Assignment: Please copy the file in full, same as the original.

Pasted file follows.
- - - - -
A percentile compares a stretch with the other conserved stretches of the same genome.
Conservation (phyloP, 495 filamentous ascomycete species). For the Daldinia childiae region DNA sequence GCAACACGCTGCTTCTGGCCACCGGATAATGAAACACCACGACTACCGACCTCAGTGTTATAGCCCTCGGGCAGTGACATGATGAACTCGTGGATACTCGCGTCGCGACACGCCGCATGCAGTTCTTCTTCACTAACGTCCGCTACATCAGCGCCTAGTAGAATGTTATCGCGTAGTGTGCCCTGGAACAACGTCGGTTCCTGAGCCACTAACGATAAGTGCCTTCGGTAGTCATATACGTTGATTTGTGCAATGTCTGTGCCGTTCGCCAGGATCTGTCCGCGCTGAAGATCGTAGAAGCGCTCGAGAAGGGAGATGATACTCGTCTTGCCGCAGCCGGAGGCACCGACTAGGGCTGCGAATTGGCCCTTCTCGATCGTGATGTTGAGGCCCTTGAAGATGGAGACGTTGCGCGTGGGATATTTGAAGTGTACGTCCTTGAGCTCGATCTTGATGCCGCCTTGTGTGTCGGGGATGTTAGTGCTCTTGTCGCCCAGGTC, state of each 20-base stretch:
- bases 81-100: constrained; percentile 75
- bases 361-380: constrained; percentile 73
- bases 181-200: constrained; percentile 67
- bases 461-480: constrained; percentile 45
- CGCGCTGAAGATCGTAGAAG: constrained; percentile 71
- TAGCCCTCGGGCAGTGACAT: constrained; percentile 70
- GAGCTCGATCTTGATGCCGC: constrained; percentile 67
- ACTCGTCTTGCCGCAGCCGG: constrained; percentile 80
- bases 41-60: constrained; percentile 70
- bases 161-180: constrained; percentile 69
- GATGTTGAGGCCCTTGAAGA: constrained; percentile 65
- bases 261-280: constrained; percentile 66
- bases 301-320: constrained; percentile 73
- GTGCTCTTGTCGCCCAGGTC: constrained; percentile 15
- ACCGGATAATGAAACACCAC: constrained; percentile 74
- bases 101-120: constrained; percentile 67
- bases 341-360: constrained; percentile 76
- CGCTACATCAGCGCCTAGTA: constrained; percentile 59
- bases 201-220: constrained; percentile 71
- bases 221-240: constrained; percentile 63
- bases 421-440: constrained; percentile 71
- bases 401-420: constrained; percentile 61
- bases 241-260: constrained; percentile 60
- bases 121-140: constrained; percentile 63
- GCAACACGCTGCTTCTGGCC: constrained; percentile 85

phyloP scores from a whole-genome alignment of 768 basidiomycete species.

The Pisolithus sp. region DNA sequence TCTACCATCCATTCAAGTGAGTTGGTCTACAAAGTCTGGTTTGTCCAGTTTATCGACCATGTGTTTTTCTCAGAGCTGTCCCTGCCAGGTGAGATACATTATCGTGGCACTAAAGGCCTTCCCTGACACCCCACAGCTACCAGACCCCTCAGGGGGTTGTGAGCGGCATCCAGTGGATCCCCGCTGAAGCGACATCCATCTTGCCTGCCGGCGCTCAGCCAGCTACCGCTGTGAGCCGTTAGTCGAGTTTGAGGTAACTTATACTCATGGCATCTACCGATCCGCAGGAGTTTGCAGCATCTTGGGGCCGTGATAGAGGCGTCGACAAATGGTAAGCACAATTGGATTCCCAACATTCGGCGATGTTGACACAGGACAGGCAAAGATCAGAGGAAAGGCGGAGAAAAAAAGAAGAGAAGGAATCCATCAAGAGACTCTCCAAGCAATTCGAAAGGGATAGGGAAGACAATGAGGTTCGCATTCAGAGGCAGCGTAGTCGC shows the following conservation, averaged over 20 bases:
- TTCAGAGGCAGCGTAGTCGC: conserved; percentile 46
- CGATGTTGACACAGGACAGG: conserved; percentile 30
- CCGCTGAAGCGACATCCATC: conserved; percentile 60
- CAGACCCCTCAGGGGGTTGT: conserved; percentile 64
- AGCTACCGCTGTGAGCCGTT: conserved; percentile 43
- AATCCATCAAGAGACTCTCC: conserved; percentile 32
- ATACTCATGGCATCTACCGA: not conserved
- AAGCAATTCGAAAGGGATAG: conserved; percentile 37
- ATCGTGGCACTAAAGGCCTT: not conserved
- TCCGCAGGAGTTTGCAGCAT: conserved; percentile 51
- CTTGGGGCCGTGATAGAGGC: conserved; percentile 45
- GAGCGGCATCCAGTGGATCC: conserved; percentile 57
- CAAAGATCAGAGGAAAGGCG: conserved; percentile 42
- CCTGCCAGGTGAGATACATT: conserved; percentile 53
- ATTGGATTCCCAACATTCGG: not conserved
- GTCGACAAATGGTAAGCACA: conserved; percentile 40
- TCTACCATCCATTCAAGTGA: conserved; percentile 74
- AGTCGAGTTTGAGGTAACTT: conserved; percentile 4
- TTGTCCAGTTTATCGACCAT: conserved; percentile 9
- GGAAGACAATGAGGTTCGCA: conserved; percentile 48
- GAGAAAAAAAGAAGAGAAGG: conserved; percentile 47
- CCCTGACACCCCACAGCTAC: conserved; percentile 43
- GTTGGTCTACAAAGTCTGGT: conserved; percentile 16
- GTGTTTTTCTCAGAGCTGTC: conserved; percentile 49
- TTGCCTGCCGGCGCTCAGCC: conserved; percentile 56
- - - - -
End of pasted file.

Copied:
A percentile compares a stretch with the other conserved stretches of the same genome.
Conservation (phyloP, 495 filamentous ascomycete species). For the Daldinia childiae region DNA sequence GCAACACGCTGCTTCTGGCCACCGGATAATGAAACACCACGACTACCGACCTCAGTGTTATAGCCCTCGGGCAGTGACATGATGAACTCGTGGATACTCGCGTCGCGACACGCCGCATGCAGTTCTTCTTCACTAACGTCCGCTACATCAGCGCCTAGTAGAATGTTATCGCGTAGTGTGCCCTGGAACAACGTCGGTTCCTGAGCCACTAACGATAAGTGCCTTCGGTAGTCATATACGTTGATTTGTGCAATGTCTGTGCCGTTCGCCAGGATCTGTCCGCGCTGAAGATCGTAGAAGCGCTCGAGAAGGGAGATGATACTCGTCTTGCCGCAGCCGGAGGCACCGACTAGGGCTGCGAATTGGCCCTTCTCGATCGTGATGTTGAGGCCCTTGAAGATGGAGACGTTGCGCGTGGGATATTTGAAGTGTACGTCCTTGAGCTCGATCTTGATGCCGCCTTGTGTGTCGGGGATGTTAGTGCTCTTGTCGCCCAGGTC, state of each 20-base stretch:
- bases 81-100: constrained; percentile 75
- bases 361-380: constrained; percentile 73
- bases 181-200: constrained; percentile 67
- bases 461-480: constrained; percentile 45
- CGCGCTGAAGATCGTAGAAG: constrained; percentile 71
- TAGCCCTCGGGCAGTGACAT: constrained; percentile 70
- GAGCTCGATCTTGATGCCGC: constrained; percentile 67
- ACTCGTCTTGCCGCAGCCGG: constrained; percentile 80
- bases 41-60: constrained; percentile 70
- bases 161-180: constrained; percentile 69
- GATGTTGAGGCCCTTGAAGA: constrained; percentile 65
- bases 261-280: constrained; percentile 66
- bases 301-320: constrained; percentile 73
- GTGCTCTTGTCGCCCAGGTC: constrained; percentile 15
- ACCGGATAATGAAACACCAC: constrained; percentile 74
- bases 101-120: constrained; percentile 67
- bases 341-360: constrained; percentile 76
- CGCTACATCAGCGCCTAGTA: constrained; percentile 59
- bases 201-220: constrained; percentile 71
- bases 221-240: constrained; percentile 63
- bases 421-440: constrained; percentile 71
- bases 401-420: constrained; percentile 61
- bases 241-260: constrained; percentile 60
- bases 121-140: constrained; percentile 63
- GCAACACGCTGCTTCTGGCC: constrained; percentile 85

phyloP scores from a whole-genome alignment of 768 basidiomycete species.

The Pisolithus sp. region DNA sequence TCTACCATCCATTCAAGTGAGTTGGTCTACAAAGTCTGGTTTGTCCAGTTTATCGACCATGTGTTTTTCTCAGAGCTGTCCCTGCCAGGTGAGATACATTATCGTGGCACTAAAGGCCTTCCCTGACACCCCACAGCTACCAGACCCCTCAGGGGGTTGTGAGCGGCATCCAGTGGATCCCCGCTGAAGCGACATCCATCTTGCCTGCCGGCGCTCAGCCAGCTACCGCTGTGAGCCGTTAGTCGAGTTTGAGGTAACTTATACTCATGGCATCTACCGATCCGCAGGAGTTTGCAGCATCTTGGGGCCGTGATAGAGGCGTCGACAAATGGTAAGCACAATTGGATTCCCAACATTCGGCGATGTTGACACAGGACAGGCAAAGATCAGAGGAAAGGCGGAGAAAAAAAGAAGAGAAGGAATCCATCAAGAGACTCTCCAAGCAATTCGAAAGGGATAGGGAAGACAATGAGGTTCGCATTCAGAGGCAGCGTAGTCGC shows the following conservation, averaged over 20 bases:
- TTCAGAGGCAGCGTAGTCGC: conserved; percentile 46
- CGATGTTGACACAGGACAGG: conserved; percentile 30
- CCGCTGAAGCGACATCCATC: conserved; percentile 60
- CAGACCCCTCAGGGGGTTGT: conserved; percentile 64
- AGCTACCGCTGTGAGCCGTT: conserved; percentile 43
- AATCCATCAAGAGACTCTCC: conserved; percentile 32
- ATACTCATGGCATCTACCGA: not conserved
- AAGCAATTCGAAAGGGATAG: conserved; percentile 37
- ATCGTGGCACTAAAGGCCTT: not conserved
- TCCGCAGGAGTTTGCAGCAT: conserved; percentile 51
- CTTGGGGCCGTGATAGAGGC: conserved; percentile 45
- GAGCGGCATCCAGTGGATCC: conserved; percentile 57
- CAAAGATCAGAGGAAAGGCG: conserved; percentile 42
- CCTGCCAGGTGAGATACATT: conserved; percentile 53
- ATTGGATTCCCAACATTCGG: not conserved
- GTCGACAAATGGTAAGCACA: conserved; percentile 40
- TCTACCATCCATTCAAGTGA: conserved; percentile 74
- AGTCGAGTTTGAGGTAACTT: conserved; percentile 4
- TTGTCCAGTTTATCGACCAT: conserved; percentile 9
- GGAAGACAATGAGGTTCGCA: conserved; percentile 48
- GAGAAAAAAAGAAGAGAAGG: conserved; percentile 47
- CCCTGACACCCCACAGCTAC: conserved; percentile 43
- GTTGGTCTACAAAGTCTGGT: conserved; percentile 16
- GTGTTTTTCTCAGAGCTGTC: conserved; percentile 49
- TTGCCTGCCGGCGCTCAGCC: conserved; percentile 56